Wine- love at first sip

Growing up in an Italian family, wine has always been on the dining table. When I was a kid, of course, I was not allowed to sip wine. However, sometimes I could eat a piece of peach, or two, that my father occasionally put into his glass of cold red wine for dinner. A favourite drink of my father during the summer. Delicious memories of my first encounter with wine.


Even an old friend reminded me recently of how I was the only one stubbornly sticking to drinking Merlot in my later youth, whilst others preferred drinking beer and spirits.


It never occurred to me to consider making a career in wine. Not even when I was working for over ten years in gastronomy during my studies. 


Instead, I followed the conventional path. Trained in languages, I moved to London to study for my degree, ending up with a career in the financial sector. Immensely grateful for the knowledge gained and the experiences made, I still felt that my future had something else in store for me.


My passion for wine stayed with me. I was, however, far from being knowledgeable enough to confidently pick a bottle of wine off a shelve or pick a wine that fits my palate from a restaurant menu.



The educational journey

It wasn’t until a friend spoke to me in 2015 about the world-leading organisation for wine education, WSET London. 

I didn’t wait long to sign up for the first course of the educational programme. It was over the weekend, and I remember exactly meeting my best friend at the end. It was a hot summer night in August in London, on a gorgeous terraced bar overlooking St. Paul’s Cathedral. I remember how I confidently stepped to the bar, showing off my new wine skills. I felt beyond exhilarated to have discovered the big passion that this subject wakes up in me.


The obvious consequence I had to derive from it, was signing up for the level two shortly afterward, that was already moving towards a more serious approach to wine. This was the first time I started to consider making wine a possible future career.

From then on, there was no turning back. I left my beloved London for good, in exchange for a new life in Berlin, and a new career in wine. WSET studies continued, leading me to where I am now, at the last step of the WSET educational pyramid, the infamous Diploma in Wines & Spirits, as well as a Sommelière Meister certificate on top. 



From wine bar to sensory-science-based wine tastings

It’s been quite a journey, challenging, demanding, but neither the frequent 18 hours of daily work have ever felt like being just a minute too much. Never have I looked back one single second.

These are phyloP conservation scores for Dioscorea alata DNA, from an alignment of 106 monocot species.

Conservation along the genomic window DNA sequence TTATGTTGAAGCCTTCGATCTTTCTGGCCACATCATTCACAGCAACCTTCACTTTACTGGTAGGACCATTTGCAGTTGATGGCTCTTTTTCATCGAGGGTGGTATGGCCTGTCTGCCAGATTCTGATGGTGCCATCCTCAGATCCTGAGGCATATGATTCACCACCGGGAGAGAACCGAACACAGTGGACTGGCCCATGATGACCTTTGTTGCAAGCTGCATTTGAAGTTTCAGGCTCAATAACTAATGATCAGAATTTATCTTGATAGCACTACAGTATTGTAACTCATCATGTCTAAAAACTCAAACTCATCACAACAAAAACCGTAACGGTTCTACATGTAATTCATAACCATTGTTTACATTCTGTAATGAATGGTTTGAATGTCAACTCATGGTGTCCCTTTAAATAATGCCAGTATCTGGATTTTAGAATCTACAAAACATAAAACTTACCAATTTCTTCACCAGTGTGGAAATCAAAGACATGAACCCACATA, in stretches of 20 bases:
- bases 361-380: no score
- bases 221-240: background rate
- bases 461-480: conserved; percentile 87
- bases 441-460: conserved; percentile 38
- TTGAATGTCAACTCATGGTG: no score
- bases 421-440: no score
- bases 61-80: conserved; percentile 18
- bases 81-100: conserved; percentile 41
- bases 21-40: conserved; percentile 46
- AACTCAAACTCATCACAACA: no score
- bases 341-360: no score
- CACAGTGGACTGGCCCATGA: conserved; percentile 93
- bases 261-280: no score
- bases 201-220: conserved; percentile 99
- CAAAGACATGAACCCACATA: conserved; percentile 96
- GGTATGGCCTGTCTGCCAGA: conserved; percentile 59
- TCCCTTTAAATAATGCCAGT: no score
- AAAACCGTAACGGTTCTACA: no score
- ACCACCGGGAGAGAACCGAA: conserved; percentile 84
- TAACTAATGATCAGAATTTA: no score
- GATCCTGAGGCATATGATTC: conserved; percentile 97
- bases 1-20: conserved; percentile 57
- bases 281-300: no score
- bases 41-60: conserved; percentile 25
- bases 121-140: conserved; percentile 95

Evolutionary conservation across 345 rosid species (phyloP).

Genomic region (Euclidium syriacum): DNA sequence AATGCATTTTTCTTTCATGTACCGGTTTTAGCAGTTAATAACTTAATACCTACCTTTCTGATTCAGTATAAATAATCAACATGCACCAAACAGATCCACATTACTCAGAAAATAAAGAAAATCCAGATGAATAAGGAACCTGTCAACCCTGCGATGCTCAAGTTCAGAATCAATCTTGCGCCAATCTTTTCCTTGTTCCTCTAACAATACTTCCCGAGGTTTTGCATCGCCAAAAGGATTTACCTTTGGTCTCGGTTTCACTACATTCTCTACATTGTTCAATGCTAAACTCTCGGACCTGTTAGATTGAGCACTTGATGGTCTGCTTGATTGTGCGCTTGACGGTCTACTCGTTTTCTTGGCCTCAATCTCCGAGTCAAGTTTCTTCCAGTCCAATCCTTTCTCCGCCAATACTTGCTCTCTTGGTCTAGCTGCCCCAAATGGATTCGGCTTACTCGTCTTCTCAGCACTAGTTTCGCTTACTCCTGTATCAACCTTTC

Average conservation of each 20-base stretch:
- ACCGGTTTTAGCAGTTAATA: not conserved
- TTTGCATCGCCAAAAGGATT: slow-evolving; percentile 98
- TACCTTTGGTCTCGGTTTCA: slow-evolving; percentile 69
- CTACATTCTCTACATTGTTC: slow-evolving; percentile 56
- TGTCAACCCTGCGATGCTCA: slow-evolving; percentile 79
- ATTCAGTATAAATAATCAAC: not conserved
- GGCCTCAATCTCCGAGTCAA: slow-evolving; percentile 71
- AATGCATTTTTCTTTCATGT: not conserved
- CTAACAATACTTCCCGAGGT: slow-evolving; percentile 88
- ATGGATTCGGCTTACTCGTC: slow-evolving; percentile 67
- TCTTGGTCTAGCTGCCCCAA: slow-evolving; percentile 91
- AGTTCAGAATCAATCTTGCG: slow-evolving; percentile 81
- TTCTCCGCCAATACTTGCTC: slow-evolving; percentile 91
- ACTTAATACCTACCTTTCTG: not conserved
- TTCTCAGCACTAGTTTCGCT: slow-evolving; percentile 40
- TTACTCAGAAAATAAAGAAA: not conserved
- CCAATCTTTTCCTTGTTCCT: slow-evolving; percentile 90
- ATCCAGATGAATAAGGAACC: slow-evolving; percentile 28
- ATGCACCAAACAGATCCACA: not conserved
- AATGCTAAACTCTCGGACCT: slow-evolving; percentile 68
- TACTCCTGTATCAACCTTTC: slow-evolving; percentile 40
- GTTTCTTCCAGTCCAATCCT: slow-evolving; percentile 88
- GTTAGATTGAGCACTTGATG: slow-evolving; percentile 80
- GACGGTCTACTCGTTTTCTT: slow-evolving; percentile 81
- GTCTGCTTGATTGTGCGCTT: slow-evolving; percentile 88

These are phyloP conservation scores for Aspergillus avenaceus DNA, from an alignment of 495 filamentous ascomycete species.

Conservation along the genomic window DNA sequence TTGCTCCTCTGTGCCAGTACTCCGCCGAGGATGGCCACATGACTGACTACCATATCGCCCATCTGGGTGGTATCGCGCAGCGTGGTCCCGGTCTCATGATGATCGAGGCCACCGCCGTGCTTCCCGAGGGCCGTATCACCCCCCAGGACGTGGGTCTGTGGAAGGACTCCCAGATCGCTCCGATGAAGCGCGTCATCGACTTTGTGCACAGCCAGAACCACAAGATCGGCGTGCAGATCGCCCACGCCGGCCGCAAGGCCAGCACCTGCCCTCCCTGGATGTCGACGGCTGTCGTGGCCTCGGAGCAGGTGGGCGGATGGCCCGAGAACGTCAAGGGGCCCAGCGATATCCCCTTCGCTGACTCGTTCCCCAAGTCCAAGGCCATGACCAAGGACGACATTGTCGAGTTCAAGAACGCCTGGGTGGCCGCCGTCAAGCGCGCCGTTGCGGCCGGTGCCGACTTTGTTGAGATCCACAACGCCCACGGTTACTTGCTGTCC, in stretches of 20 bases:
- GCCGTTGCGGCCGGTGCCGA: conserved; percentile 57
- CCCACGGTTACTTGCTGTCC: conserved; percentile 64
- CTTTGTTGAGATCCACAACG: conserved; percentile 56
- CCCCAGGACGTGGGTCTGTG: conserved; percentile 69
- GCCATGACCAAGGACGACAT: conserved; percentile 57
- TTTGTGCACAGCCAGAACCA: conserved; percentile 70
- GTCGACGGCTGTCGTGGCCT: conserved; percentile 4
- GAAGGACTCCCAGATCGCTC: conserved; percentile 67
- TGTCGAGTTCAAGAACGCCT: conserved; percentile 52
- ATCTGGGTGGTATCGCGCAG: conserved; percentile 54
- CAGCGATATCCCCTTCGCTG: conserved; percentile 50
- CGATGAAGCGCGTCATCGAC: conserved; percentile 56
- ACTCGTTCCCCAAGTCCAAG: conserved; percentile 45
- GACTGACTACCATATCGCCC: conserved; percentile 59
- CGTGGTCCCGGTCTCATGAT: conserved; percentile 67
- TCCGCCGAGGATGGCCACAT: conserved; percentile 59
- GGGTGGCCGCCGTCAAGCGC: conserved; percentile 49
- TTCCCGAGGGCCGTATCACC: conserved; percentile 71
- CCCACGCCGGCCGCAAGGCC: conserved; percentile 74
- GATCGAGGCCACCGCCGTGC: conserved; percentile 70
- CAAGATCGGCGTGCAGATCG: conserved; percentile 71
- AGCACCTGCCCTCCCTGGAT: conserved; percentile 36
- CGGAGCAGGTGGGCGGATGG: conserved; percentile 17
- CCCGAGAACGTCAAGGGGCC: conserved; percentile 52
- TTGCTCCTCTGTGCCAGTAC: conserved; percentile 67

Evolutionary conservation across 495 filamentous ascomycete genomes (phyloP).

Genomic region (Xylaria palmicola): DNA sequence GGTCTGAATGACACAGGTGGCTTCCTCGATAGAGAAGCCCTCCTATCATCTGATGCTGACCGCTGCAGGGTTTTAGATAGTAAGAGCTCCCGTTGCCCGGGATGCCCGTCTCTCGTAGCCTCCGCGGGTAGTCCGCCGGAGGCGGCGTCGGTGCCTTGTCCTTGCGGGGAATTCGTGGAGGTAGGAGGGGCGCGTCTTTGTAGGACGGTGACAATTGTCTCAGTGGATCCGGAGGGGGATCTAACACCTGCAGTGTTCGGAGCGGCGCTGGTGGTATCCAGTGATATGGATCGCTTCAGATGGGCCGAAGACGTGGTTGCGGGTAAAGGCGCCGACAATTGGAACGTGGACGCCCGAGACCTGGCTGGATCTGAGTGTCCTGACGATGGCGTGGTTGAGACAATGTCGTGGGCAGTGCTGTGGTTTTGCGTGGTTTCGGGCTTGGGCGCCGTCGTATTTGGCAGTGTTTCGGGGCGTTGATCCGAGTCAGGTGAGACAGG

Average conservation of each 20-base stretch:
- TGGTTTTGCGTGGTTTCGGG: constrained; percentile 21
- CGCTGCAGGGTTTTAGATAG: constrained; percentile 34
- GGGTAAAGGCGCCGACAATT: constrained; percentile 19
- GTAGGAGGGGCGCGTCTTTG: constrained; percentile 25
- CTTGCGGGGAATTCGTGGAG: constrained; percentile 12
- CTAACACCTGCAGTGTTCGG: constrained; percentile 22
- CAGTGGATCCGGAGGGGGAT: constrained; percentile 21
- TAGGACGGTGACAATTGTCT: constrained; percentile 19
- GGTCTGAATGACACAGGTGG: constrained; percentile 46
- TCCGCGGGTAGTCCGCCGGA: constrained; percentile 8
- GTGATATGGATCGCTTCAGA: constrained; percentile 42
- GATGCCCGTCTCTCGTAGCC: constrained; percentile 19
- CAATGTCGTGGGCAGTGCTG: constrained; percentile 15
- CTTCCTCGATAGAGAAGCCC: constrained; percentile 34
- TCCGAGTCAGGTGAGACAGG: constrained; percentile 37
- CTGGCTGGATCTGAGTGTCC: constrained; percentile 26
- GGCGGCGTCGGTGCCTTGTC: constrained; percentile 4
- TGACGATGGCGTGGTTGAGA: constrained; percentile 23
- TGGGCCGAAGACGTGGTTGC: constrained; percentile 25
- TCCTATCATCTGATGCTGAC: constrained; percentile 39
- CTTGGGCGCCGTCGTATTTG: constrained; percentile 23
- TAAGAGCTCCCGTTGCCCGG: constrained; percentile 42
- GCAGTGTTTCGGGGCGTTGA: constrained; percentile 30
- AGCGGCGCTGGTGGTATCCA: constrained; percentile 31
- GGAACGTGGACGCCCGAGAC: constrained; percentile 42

Initially, Loivini was supposed to be a cosy wine bar in Kreuzberg, but tough regulations and destiny meant it otherwise. Sometimes I walk past this beautiful little spot with its warm red-bricked arched walls, and wonder how life would have turned out differently, had this become my reality. 

But as it is in life, one door closes, and another opens up. 


Behind that door, was the initially not so planned ‘Plan B’: ‘Loivini’- a wine online store, that uses sensory science to predict your taste and offer the fitting wines for your palate. 

It combined my other passion for human behavioural science with my passion for wine. 

The driving force behind Loivini was one particular sentence I heard over and over again, every time I was asked about what I do for a living: “Ohhh… great, you work in wine! I LOVE wine, but… I’m not an expert” or “… I have no clue about wine”. 



Why sensory science?

It baffles me, how a product, that is supposed to bring pleasure into people’s lives, would leave most people feeling as if they needed to be an expert to find a wine that fits their taste. 

Surely, wine is a vast and perhaps complex subject. Most of its complexity derives from how the wine interacts with us on an individual level. 

There is a lot we yet have to discover about sensory science, specifically when talking about personal preferences in wine. Information is scattered and what we know is, generally speaking, not well integrated into the culture of selling wine. 


This is why I started obsessing over researching sensory science. I made it my mission to diffuse this knowledge and help wine enthusiasts feeling more comfortable with the experience of buying and enjoying wine.


The time came, a wine online store didn’t have enough power to communicate the importance of personal preferences in wine. That’s the moment the events were born. 


A small group of people, discovering together the pleasure of connecting to our own sensory world, whilst learning how we all differ in our sensory perception. Making (great) wine a tool to uncover and develop our senses.


As Leonardo da Vinci used to say 500 years ago: “All our knowledge has its origin in our perceptions”. 

Therefore, I invite you to come with me on a journey through our sensory world, after all, our senses belong to one of the greatest gifts we have been given in life. 

Cin Cin